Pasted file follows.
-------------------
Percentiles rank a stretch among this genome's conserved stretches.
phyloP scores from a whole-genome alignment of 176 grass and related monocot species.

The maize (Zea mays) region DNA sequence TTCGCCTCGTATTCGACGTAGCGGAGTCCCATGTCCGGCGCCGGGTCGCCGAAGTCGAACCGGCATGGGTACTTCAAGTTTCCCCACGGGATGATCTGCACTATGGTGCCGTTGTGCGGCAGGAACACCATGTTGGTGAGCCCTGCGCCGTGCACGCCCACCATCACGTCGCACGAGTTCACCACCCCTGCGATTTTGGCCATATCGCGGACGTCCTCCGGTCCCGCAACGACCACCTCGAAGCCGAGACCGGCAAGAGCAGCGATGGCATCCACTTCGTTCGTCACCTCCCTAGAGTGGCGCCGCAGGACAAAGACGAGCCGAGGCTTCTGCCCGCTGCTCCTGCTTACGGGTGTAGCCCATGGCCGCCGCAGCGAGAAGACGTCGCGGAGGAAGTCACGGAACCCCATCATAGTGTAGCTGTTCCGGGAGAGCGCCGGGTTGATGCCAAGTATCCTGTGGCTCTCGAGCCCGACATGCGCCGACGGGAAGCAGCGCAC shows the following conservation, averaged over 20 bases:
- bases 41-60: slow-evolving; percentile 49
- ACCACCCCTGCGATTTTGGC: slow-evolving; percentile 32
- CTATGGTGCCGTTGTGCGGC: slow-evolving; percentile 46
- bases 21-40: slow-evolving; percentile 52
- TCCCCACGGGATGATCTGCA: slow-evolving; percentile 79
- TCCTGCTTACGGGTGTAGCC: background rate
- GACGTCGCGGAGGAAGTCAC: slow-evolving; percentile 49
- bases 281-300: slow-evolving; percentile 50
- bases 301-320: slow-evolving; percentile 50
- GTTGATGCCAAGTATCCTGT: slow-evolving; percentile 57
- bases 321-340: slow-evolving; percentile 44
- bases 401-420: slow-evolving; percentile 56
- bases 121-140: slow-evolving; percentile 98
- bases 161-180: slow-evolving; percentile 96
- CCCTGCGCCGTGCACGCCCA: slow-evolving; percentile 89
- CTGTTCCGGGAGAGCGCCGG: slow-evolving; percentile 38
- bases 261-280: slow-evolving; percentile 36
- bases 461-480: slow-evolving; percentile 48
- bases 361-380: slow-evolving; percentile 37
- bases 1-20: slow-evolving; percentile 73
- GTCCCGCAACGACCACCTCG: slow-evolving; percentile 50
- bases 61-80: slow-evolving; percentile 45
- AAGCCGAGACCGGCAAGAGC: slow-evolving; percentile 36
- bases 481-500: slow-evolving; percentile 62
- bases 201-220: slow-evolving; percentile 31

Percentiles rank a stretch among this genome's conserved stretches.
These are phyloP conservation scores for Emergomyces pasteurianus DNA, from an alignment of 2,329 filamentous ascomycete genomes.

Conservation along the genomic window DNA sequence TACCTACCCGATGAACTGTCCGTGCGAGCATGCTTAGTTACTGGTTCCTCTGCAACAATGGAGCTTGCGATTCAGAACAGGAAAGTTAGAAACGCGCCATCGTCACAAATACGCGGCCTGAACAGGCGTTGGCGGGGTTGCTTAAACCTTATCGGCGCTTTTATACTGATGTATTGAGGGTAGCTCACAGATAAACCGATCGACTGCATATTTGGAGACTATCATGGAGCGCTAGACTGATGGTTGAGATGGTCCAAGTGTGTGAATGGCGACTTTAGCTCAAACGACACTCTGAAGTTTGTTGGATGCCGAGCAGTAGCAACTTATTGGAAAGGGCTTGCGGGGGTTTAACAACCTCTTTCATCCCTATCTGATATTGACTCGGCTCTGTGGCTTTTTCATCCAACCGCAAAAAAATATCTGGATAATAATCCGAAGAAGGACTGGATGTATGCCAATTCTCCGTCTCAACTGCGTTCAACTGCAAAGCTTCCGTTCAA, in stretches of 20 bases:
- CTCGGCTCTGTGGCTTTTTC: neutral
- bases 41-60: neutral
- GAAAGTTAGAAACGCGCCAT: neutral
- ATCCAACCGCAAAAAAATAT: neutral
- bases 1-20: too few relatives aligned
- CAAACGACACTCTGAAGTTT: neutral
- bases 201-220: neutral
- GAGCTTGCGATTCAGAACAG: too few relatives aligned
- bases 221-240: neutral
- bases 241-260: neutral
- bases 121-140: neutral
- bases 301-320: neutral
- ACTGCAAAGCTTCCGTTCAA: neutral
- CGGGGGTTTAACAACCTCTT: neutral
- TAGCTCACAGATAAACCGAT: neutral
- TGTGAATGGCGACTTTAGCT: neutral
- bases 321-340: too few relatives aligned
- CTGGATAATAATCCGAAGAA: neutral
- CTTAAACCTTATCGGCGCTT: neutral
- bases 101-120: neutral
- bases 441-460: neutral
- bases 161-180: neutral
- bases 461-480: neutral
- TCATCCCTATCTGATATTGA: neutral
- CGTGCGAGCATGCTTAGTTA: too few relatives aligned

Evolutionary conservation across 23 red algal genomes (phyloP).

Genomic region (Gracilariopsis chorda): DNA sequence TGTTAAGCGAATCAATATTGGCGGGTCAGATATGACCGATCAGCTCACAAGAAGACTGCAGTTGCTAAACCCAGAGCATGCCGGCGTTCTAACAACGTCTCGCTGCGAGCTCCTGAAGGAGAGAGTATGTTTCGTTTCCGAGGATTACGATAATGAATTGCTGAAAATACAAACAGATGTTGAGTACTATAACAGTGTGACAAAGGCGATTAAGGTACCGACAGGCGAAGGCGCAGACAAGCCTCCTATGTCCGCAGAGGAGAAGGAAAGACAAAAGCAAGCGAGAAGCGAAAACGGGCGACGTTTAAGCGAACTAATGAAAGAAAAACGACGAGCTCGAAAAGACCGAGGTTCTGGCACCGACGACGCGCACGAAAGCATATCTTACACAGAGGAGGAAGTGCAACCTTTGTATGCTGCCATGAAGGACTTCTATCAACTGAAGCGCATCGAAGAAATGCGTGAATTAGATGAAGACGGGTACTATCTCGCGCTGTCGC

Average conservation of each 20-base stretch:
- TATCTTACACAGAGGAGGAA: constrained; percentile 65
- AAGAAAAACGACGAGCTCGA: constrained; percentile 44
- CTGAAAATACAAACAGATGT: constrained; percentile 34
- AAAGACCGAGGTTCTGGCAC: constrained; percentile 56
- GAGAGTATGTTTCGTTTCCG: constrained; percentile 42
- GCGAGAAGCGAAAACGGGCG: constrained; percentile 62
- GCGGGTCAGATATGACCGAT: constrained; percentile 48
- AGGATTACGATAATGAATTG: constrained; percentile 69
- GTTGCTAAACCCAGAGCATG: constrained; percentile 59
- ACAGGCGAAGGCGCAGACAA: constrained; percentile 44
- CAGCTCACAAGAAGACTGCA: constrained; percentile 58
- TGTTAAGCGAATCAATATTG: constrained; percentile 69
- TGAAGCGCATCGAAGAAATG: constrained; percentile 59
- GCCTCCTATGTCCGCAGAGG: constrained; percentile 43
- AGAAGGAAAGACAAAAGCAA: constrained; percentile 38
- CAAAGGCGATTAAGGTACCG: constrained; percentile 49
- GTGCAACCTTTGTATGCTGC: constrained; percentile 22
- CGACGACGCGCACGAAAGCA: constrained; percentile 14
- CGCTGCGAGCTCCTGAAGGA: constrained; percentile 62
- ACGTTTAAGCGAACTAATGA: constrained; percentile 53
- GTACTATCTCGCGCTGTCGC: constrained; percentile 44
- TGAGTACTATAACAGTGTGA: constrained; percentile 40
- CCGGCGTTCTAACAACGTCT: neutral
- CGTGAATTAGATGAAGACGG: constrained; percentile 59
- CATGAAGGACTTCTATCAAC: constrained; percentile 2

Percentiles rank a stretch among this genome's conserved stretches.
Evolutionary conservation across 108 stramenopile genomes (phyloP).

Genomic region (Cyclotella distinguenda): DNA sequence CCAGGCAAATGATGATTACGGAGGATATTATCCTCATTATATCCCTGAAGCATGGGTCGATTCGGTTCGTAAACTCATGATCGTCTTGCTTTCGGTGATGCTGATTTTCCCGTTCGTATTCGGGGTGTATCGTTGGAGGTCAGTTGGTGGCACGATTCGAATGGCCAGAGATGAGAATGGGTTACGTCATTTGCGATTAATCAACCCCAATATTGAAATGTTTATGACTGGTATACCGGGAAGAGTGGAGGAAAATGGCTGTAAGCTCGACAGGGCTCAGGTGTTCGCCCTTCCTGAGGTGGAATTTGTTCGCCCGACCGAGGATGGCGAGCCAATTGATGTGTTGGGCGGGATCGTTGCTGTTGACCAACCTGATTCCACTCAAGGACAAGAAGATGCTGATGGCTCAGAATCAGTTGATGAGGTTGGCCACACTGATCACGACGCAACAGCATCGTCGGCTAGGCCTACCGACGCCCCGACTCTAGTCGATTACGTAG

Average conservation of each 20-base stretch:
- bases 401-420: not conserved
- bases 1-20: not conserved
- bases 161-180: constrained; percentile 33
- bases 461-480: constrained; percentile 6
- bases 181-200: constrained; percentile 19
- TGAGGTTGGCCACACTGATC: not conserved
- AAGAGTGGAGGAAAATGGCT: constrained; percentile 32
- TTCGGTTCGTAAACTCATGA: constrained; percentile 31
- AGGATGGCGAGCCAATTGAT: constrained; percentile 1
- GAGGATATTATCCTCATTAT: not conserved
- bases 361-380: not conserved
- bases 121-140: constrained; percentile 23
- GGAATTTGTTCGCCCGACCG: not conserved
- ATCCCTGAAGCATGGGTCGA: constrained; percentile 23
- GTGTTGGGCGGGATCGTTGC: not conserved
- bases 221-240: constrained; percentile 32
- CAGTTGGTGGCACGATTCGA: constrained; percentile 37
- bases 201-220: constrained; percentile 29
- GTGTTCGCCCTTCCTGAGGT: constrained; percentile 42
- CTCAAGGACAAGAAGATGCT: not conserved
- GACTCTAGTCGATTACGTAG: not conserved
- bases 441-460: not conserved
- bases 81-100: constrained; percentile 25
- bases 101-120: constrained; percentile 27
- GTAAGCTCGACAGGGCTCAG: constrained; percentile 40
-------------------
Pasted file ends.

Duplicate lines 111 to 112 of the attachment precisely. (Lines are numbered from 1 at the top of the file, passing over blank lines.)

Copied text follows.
- bases 81-100: constrained; percentile 25
- bases 101-120: constrained; percentile 27